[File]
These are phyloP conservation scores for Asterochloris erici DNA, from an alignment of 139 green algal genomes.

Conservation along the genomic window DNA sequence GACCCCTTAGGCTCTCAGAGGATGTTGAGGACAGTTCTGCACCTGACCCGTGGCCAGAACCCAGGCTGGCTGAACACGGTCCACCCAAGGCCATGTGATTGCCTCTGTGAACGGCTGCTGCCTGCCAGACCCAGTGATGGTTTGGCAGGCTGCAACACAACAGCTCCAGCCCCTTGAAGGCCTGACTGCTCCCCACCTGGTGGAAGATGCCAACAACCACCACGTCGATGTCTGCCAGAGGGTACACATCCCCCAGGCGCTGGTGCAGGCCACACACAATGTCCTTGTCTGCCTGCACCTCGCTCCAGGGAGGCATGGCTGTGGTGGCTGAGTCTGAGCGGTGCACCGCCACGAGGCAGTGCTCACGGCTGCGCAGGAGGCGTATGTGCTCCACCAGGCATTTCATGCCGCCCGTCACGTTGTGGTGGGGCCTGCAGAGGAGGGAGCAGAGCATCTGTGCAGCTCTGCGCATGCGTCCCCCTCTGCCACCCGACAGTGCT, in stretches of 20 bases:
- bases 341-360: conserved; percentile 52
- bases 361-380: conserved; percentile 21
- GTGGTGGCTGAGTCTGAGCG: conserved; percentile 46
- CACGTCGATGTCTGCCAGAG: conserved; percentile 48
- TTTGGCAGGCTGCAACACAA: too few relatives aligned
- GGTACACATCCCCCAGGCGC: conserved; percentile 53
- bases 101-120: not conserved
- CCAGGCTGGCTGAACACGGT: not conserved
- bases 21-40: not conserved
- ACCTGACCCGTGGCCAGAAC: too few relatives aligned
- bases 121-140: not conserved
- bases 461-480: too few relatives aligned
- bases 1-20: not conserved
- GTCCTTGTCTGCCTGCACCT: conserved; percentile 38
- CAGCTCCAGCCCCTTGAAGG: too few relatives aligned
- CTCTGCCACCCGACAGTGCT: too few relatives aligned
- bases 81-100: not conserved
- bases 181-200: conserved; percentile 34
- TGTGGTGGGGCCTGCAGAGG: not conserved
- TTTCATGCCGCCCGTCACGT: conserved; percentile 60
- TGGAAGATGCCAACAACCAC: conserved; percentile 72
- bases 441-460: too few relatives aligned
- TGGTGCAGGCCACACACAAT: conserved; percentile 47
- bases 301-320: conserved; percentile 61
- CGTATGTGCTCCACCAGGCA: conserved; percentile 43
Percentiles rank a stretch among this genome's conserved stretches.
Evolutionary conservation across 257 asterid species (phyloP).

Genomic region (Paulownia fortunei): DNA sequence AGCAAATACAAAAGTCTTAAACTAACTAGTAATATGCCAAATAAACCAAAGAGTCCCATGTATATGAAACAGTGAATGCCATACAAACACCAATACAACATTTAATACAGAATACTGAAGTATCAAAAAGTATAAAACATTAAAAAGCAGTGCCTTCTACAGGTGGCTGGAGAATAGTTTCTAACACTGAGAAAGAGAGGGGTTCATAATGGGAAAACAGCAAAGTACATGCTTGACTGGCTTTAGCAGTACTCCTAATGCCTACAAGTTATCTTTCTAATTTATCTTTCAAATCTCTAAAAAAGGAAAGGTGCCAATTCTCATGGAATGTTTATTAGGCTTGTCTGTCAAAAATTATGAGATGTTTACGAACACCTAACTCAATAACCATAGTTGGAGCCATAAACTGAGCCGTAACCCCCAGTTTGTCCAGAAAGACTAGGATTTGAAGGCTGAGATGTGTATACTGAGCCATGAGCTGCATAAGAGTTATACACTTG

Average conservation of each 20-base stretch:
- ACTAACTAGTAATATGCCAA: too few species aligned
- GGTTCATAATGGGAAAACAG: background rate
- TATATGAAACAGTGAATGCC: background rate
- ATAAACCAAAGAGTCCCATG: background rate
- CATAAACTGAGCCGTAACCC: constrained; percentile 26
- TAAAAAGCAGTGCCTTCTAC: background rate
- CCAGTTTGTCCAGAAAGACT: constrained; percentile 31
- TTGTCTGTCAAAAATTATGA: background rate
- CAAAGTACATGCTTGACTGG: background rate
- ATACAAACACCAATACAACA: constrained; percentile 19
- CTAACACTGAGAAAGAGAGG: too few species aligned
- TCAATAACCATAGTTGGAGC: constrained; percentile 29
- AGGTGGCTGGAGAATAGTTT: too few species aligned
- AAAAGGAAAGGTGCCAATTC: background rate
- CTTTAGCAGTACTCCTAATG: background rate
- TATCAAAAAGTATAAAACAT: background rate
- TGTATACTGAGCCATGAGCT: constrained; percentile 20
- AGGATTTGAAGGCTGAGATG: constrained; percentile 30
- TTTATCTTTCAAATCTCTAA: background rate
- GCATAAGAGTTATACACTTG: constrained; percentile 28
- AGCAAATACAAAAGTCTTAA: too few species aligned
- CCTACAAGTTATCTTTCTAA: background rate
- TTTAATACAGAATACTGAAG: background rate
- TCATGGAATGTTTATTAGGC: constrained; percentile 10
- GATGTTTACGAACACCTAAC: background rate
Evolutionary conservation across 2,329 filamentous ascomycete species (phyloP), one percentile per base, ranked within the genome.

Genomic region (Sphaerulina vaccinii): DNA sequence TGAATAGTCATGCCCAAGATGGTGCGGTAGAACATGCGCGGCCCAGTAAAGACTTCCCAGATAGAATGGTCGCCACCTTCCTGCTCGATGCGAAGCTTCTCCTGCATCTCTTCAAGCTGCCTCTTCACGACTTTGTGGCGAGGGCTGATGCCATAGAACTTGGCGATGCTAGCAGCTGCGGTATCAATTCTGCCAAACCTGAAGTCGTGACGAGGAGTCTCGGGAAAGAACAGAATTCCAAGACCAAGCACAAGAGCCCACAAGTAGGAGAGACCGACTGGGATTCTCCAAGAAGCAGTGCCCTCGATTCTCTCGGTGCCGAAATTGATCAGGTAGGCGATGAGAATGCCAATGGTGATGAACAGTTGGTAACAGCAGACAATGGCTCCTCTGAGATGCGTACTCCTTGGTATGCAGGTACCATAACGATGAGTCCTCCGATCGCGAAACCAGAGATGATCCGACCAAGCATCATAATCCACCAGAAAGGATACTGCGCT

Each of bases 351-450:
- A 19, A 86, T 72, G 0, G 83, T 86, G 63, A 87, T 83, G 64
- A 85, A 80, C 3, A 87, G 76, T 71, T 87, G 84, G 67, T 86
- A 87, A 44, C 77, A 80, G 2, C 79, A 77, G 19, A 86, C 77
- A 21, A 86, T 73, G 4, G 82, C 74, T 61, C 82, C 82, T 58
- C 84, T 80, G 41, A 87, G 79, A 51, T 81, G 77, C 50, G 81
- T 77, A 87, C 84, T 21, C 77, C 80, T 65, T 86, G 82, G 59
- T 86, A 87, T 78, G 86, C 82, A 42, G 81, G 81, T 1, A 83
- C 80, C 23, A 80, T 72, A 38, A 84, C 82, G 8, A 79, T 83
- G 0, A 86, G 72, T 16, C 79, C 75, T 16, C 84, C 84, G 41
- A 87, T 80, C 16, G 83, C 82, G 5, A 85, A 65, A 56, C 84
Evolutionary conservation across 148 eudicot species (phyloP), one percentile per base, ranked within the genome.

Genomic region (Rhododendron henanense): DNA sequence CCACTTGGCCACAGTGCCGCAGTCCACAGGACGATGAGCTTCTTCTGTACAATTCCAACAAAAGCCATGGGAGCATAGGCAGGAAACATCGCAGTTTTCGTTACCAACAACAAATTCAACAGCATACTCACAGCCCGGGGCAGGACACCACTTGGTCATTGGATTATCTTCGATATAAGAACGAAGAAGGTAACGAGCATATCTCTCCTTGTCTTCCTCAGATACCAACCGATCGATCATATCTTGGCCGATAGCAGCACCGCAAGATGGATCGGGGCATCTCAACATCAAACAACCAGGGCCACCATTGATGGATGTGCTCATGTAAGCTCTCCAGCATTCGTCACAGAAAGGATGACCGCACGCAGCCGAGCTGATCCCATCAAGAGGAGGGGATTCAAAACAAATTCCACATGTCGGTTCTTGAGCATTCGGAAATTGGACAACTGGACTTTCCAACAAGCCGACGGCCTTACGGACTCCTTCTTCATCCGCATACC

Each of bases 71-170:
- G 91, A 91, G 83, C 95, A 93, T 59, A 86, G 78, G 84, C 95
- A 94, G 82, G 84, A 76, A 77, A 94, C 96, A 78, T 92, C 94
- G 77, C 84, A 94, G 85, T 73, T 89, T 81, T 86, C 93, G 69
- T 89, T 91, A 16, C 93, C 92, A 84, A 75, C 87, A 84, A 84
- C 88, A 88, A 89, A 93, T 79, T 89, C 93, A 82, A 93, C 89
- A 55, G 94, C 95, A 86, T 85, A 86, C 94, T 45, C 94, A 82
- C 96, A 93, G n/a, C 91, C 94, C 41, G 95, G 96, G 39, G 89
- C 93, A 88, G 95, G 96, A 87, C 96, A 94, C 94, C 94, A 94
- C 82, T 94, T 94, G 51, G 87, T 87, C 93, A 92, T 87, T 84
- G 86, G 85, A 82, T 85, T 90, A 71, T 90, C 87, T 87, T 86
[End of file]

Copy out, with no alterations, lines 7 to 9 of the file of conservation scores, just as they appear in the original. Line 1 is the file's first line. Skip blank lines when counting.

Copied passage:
- TTTGGCAGGCTGCAACACAA: too few relatives aligned
- GGTACACATCCCCCAGGCGC: conserved; percentile 53
- bases 101-120: not conserved